Lichfield Cathedral in Colour 1869
In the Archive we sometimes uncover overlooked gems. This happened recently when our Acquisitions Officer, Ian Leith, was sorting through an unremarkable box of historic photographs. To Ian’s delight, he discovered a group of lantern slides that we believe to be the earliest colour photos held by the Archive.
Magic lanterns were an early form of projector. They used a strong light source to project positive images on glass plates onto large screens or walls. In Victorian England magic lantern shows were a popular and sometimes educational entertainment.
Lichfield in 1869
This set of lantern slides are dated 1869, and were probably produced to coincide with the Gilbert Scott restoration of the Cathedral. The magic lantern show may even have been used to promote his restoration work. Most of the slides were hand coloured (an expensive process) and in most cases the colours survive very well.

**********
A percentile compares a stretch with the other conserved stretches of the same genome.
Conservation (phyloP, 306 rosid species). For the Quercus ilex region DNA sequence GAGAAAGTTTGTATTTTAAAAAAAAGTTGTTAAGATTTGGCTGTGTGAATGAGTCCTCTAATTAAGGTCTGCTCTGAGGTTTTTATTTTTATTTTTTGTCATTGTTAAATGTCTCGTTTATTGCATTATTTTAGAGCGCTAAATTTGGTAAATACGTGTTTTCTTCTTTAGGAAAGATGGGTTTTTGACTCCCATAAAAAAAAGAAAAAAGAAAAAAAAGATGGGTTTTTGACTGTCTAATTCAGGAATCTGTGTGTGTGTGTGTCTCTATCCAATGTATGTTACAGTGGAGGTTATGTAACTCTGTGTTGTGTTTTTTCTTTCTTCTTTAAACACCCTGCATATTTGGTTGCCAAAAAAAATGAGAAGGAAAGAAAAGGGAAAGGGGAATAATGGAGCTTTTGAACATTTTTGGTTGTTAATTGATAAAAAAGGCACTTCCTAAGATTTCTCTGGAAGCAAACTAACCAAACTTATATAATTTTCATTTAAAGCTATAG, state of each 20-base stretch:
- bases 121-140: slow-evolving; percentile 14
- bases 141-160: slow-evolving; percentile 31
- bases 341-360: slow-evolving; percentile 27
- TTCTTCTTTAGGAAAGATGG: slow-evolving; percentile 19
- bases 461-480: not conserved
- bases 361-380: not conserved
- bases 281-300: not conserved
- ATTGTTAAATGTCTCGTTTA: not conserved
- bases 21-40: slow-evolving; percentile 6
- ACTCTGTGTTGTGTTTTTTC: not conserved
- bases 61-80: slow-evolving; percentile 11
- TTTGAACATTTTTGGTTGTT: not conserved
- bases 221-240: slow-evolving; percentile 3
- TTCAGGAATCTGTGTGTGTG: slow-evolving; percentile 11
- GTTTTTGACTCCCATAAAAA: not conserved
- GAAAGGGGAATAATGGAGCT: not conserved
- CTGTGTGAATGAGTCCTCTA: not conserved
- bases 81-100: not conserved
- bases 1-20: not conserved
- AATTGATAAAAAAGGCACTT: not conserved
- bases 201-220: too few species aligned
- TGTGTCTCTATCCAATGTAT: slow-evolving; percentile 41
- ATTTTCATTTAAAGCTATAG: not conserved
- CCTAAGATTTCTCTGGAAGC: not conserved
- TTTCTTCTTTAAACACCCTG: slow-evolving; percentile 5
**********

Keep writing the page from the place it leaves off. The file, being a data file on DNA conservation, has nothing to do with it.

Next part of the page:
Magic Lantern slide show
They are mounted in wooden frames, which suggests they were made for a particularly early form of lantern slide projector. We hold 11 of the original 14 numbered slides in the set. They were originally acquired by the Archive in 1973 - bought from a woman in Lancashire.
You can see all 11 slides together in the gallery at the bottom of this page.
More to discover...
There is more to learn about this important set of lantern slides. Can you help fill in the gaps?
There may be records from that time advertising an illustrated talk, which might tell us the name of the speaker for whom the slides were made. They complement the set of early photographs of Lichfield Cathedral compiled by Gerald Cobb ( English Cathedrals, The Forgotten Centuries, Thames & Hudson 1980). But we might still be able to identify the photographer. The collection might also tell us some more about the history and development of Lichfield Cathedral itself.
If you can help with any information, please let us know by contacting [email protected].